The SCRHRC was at the annual NRHA meeting in glamourous, non-rural Miami, among narcolords (presumably) and TV stars (confirmed sightings).   Lots of hard work, with presentations by several SC RHRC staffers  In the photos , Jessica presenting on part of her dissertation research, along with Kevin and Graham Adams (RUN chair) discussing some innovative EHR network activity in South Carolina.
   SCRHRC alumni were present, as well, including former Director and current Expert Work Group member Mike Samuels, and former staffer Andy Johnson.

   Not all was hard work, though.  Note Jessica illustrating the absolute hell that constitutes being a postdoc for Jan & Amy, while Dr. Martin experiments with buoyancy devices in one of the Fountainbleu pools.    

SCORH at Hilton Head

The SCRHRC sent Jessica & Jan to the annual meeting of the South Carolina Office of Rural Health. Jessica presented part of her dissertation work, looking into perceived racism and distrust of the healthcare system. Amy could not attend, but was represented by posters created by students in her rural health course.  
   As would be anticipated given the times, many of the s
essions (and most of the plena
ries) dealt with financial issues, such as stimulus money flows and the outlook for South Carolina Medicaid.  But there were lighter moments, including a barbeque dinner at Honey Horn plantation.  The photo at right shows a bottle tree, a tradition brought over from Africa.  The light shining through the bottles attracts evil spirits, who are then captured in the bottle.  The picture of gnarled trees draped with Spanish moss has no historical significance; it's just pretty.  Ditto the picture of Carolina coastal marsh at sunset.

Saturday, May 2, 2009

Discussing Frontier

   The SCRHRC (Jan) was in Albuquerque on Friday, April 24, for the first in a series of three public discussions of how "frontier" should be defined.  In attendance were several impassioned advocates for frontier interests, with a smattering of academics (us).  Gary Hart, guru of RUCAs and other rural measures, chaired the meeting.
   The most interesting comment was offered by Denise Denton, former NRHA president.  She noted that many on the advocacy side of the discussion were arguing from the assumption that an inclusive definition of frontier was a good thing under all circumstances.  Denise offered a thought experiment:  would you want an inclusive definition if, for example, regulations were passed that required all Federal prisons to be located in frontier counties?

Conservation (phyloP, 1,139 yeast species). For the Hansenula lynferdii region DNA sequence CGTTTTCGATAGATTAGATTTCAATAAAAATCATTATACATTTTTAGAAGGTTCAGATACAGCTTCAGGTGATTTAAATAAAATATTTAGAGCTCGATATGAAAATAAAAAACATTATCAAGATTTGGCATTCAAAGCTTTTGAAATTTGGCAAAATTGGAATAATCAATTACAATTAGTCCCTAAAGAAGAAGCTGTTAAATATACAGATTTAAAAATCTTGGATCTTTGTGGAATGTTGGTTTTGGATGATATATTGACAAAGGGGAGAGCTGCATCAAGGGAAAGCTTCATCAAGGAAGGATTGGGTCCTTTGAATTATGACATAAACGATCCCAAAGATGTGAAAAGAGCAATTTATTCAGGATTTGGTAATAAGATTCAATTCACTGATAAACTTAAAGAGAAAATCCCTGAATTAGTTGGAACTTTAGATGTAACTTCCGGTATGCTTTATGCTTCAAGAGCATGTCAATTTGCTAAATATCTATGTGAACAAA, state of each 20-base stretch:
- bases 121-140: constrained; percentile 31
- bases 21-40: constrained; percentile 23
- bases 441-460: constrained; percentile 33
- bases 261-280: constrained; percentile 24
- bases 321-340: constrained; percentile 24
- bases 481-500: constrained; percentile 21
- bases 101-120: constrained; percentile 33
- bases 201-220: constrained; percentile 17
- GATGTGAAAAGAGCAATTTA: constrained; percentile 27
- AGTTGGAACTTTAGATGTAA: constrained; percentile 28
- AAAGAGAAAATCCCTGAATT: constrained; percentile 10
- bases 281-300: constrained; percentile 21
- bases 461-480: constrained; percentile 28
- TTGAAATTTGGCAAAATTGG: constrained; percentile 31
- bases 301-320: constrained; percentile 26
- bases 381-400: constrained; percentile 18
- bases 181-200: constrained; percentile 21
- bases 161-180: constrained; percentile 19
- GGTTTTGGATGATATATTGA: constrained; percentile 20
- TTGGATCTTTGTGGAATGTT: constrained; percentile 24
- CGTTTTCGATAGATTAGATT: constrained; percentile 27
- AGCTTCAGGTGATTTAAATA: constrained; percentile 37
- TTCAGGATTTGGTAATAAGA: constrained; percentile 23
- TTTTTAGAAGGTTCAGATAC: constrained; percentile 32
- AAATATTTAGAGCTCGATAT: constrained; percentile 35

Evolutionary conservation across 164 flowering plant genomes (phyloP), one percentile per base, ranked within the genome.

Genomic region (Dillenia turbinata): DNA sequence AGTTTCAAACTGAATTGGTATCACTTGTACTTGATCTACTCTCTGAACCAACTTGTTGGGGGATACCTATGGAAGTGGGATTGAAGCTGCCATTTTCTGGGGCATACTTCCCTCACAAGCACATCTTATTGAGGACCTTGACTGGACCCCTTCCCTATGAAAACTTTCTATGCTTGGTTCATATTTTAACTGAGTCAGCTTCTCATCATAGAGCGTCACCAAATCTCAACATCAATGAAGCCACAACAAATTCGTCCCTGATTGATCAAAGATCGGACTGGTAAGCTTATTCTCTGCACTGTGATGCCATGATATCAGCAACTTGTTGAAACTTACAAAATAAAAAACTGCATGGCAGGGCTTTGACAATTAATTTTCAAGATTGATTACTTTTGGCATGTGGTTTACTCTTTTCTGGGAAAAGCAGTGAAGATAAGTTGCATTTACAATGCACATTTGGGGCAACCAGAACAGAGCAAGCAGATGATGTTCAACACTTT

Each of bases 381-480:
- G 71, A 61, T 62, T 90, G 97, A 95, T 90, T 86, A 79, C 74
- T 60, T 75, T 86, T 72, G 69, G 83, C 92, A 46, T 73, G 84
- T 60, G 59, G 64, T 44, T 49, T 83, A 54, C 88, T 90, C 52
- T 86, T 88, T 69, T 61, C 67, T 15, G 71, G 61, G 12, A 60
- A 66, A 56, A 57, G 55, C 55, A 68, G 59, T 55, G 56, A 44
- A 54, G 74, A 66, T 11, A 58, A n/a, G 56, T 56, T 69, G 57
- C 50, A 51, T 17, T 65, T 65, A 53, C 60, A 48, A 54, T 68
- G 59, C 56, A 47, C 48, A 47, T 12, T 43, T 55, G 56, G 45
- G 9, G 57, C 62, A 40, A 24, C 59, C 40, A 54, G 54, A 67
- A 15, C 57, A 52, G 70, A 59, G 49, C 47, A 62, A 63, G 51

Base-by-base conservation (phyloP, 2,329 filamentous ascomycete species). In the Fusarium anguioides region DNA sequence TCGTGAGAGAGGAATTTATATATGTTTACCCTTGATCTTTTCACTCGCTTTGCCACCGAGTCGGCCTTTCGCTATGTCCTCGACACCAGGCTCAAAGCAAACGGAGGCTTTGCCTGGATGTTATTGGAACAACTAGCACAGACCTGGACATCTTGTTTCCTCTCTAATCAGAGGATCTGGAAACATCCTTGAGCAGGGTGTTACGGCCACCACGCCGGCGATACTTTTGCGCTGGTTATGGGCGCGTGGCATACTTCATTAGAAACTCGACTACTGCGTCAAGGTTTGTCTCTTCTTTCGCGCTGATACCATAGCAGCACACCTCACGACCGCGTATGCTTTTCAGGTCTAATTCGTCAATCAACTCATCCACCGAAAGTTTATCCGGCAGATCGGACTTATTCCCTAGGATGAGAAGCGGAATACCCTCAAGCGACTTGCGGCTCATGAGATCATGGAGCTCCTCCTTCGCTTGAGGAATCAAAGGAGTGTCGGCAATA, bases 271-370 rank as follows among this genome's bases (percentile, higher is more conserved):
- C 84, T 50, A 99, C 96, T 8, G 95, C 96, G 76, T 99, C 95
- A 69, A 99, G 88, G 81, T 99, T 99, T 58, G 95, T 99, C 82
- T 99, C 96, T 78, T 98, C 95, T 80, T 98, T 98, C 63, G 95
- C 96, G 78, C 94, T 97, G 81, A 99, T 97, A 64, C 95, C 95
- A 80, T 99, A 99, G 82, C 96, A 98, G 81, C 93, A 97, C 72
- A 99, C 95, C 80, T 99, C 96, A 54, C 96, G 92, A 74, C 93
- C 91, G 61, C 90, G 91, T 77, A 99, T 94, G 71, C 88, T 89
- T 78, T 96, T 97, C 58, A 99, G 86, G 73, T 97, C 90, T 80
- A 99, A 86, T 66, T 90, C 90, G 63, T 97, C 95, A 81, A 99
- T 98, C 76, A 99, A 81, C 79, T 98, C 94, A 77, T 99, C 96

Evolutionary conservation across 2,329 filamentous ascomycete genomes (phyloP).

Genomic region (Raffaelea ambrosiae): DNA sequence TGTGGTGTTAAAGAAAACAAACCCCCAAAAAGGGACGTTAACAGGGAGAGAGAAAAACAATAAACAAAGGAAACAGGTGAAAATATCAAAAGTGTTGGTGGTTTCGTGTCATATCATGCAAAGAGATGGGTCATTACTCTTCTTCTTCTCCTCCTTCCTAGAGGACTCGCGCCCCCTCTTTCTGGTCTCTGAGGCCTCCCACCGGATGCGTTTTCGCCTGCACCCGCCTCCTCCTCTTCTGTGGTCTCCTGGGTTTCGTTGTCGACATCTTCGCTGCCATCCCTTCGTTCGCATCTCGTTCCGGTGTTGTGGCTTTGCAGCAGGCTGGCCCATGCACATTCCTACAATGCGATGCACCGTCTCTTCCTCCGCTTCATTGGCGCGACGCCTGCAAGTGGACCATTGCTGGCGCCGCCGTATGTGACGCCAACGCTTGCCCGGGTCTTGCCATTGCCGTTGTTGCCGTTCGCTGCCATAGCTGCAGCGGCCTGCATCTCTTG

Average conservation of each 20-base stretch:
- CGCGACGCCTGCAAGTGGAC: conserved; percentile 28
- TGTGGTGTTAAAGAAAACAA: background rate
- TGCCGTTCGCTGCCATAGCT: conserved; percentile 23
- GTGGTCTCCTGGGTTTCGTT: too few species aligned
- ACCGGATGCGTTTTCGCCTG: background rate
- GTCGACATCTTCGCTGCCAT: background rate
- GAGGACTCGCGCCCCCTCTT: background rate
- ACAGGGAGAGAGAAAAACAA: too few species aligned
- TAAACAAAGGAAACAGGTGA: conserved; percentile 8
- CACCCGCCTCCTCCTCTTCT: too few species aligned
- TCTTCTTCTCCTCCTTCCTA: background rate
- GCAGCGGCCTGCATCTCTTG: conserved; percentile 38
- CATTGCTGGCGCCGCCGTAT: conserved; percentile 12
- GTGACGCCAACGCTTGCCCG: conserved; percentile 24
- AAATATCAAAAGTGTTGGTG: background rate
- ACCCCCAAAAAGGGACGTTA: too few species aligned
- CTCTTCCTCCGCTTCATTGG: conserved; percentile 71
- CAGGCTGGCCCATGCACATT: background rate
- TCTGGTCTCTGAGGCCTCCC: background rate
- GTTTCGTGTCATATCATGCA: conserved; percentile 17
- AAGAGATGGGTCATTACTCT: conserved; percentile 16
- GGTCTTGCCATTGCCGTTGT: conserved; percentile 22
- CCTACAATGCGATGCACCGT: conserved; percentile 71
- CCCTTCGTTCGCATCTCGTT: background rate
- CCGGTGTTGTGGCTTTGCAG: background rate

Potential consensus on a definition structure, first voiced by Denise and more fully expressed by Tom Morris, ORHP administrator, seemed to focus on a "frontier and..." concept.  "Frontier" could be defined geographically.  Eligibility for USDA and ORHP programs, a concern of many present, could be addressed by the "and":  "...and high unemployment" for economic development, or "...and 75 miles from a hospital."  The "frontier and..." or even "rural and..." structure could allow for communities with particular problems to have those problems considered, without conflating geographic and programmatic considerations.
   All in all, a challenging task!  Gary & John Cromartie (USDA) will really be working hard over the next year.

Thursday, April 23, 2009

Worrying about South Carolina wildfires

   There's something unnerving about arriving in a city halfway across the country (Albuquerque, in this case) and learning that something awful is happening back home.  Reportedly, a wildfire has by now destroyed 70 homes, damaged more, and affected a considerable swath of coastal Horry County.  The distress experienced by those families is significant, and there are other reasons for concern about fires.
   While Horry County may not technically be rural, it is an important employer for rural persons in South Carolina, who often commute long distances to work in the huge coastal tourist industry.   South Carolina's unemployment rate at its highest levels since the early 1980s and the economy leads experts to predict shortfalls in pleasure travel for the coming tourist season. Overall human costs could spread beyond those families unfortunate enough to have been in the direct path of the fire.